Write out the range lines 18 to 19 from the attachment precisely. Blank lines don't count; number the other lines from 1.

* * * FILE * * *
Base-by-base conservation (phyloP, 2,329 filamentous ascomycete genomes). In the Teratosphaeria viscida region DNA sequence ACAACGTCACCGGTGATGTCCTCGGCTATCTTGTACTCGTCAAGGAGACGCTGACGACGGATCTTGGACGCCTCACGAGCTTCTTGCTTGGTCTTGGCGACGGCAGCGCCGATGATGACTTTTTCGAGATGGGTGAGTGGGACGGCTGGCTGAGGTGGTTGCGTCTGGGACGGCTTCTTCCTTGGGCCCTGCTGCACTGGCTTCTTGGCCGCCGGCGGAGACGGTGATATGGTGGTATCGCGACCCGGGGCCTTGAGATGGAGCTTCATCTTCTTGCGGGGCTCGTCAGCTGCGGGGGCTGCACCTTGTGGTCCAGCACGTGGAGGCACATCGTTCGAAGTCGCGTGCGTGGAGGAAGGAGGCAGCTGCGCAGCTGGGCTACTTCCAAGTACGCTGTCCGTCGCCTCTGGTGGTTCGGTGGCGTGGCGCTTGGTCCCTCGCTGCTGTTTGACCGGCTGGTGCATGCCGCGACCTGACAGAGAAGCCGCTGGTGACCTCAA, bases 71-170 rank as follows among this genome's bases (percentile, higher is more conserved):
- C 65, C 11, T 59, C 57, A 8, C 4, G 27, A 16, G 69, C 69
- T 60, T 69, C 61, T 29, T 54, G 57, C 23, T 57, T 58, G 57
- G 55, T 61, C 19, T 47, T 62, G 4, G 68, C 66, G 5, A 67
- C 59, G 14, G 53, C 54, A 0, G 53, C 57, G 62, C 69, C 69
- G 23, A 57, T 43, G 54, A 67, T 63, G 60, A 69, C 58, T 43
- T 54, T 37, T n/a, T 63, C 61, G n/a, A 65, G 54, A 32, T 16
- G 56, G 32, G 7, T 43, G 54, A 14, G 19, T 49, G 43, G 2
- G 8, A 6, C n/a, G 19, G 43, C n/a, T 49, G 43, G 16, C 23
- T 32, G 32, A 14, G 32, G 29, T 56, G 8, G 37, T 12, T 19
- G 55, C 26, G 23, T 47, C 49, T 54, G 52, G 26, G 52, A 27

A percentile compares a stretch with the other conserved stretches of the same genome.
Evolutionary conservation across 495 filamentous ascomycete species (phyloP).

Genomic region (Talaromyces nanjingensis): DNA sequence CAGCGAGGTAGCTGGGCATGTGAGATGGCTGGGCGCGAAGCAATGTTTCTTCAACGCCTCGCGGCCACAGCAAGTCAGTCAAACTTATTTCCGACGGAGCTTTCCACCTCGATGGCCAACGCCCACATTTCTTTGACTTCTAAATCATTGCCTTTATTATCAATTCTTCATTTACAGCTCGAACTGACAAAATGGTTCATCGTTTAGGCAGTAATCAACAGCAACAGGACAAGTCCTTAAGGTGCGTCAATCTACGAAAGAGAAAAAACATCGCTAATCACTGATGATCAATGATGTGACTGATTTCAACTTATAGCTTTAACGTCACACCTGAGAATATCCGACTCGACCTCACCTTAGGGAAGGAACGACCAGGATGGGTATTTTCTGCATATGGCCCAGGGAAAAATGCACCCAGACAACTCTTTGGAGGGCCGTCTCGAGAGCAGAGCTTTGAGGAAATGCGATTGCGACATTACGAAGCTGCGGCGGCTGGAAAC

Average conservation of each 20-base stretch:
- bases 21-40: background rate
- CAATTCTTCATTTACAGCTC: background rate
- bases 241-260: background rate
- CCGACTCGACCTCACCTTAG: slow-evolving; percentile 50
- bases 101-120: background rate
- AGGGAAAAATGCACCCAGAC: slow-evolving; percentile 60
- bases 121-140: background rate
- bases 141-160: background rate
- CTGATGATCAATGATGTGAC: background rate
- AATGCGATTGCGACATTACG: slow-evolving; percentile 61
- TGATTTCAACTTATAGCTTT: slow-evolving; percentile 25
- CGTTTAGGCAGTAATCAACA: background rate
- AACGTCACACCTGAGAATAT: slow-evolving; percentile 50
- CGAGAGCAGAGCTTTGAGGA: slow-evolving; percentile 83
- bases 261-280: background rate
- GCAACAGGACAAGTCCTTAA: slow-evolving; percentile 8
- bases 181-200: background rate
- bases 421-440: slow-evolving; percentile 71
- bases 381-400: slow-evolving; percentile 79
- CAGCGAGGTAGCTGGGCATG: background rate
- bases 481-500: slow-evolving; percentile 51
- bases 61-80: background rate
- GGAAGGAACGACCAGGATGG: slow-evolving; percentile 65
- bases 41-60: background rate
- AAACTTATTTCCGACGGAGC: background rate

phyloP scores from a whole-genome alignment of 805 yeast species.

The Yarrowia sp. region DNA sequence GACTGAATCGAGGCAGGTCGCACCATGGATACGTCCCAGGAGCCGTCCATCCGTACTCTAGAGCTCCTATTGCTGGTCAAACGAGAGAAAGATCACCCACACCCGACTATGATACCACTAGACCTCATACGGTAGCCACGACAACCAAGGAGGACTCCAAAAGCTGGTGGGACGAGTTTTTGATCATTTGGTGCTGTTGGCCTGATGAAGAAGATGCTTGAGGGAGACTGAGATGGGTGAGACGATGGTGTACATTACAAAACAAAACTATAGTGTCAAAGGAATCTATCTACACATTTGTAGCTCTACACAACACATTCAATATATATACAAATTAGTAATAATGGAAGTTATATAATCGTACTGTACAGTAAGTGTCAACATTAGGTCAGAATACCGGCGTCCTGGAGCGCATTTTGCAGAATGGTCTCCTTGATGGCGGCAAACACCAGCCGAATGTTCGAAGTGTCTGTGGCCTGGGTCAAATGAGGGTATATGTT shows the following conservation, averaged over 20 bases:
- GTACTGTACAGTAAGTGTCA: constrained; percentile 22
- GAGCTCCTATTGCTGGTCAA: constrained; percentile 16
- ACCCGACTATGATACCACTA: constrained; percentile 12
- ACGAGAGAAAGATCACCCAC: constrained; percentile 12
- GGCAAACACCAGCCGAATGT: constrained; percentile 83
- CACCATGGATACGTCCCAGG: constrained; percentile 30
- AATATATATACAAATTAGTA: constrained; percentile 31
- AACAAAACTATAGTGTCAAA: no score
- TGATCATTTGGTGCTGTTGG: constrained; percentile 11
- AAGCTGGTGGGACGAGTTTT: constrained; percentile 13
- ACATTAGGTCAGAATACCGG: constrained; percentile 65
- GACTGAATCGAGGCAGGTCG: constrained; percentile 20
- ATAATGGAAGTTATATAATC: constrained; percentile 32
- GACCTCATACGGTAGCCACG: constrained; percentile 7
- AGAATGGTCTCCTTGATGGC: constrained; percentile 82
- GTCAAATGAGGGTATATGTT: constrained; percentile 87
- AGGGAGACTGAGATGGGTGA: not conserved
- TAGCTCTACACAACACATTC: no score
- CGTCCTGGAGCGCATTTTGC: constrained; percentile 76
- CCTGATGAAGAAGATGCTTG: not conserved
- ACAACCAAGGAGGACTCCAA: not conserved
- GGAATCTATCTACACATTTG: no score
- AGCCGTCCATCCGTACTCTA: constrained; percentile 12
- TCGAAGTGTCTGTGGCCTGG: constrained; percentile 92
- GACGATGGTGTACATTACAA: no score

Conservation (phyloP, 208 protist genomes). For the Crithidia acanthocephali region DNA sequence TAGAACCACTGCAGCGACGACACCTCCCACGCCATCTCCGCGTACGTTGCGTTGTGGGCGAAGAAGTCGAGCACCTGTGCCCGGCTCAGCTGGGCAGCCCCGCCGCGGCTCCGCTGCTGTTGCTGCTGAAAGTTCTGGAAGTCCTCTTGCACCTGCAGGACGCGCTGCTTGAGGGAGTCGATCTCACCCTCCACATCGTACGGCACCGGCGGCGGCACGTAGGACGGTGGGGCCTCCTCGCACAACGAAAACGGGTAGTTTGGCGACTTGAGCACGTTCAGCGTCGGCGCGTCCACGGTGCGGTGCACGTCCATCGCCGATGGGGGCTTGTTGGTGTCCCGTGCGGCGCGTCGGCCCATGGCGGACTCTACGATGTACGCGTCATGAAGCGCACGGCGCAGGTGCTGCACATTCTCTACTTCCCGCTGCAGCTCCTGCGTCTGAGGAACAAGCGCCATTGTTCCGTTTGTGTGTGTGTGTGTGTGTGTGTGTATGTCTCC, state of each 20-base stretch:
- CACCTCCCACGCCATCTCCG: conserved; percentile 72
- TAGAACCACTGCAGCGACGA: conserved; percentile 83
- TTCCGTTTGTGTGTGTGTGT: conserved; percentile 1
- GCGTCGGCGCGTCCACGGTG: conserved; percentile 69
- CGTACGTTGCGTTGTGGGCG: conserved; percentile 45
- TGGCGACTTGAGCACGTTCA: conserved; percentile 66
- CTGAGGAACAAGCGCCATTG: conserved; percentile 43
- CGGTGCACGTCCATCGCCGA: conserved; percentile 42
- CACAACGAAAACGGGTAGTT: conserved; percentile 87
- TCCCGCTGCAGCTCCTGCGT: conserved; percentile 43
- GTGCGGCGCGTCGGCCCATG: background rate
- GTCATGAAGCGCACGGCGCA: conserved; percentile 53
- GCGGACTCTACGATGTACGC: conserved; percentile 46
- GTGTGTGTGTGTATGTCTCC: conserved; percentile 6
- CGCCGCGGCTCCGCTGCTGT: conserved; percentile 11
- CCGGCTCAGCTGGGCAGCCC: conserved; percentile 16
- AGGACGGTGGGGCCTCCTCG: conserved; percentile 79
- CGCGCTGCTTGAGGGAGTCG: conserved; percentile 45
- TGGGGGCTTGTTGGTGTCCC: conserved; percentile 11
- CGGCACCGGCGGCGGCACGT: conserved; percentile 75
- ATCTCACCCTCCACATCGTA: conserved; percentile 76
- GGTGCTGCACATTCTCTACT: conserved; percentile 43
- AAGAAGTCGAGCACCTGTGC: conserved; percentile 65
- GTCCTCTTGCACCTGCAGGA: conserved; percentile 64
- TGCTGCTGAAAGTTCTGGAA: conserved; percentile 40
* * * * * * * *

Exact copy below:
- bases 241-260: background rate
- CCGACTCGACCTCACCTTAG: slow-evolving; percentile 50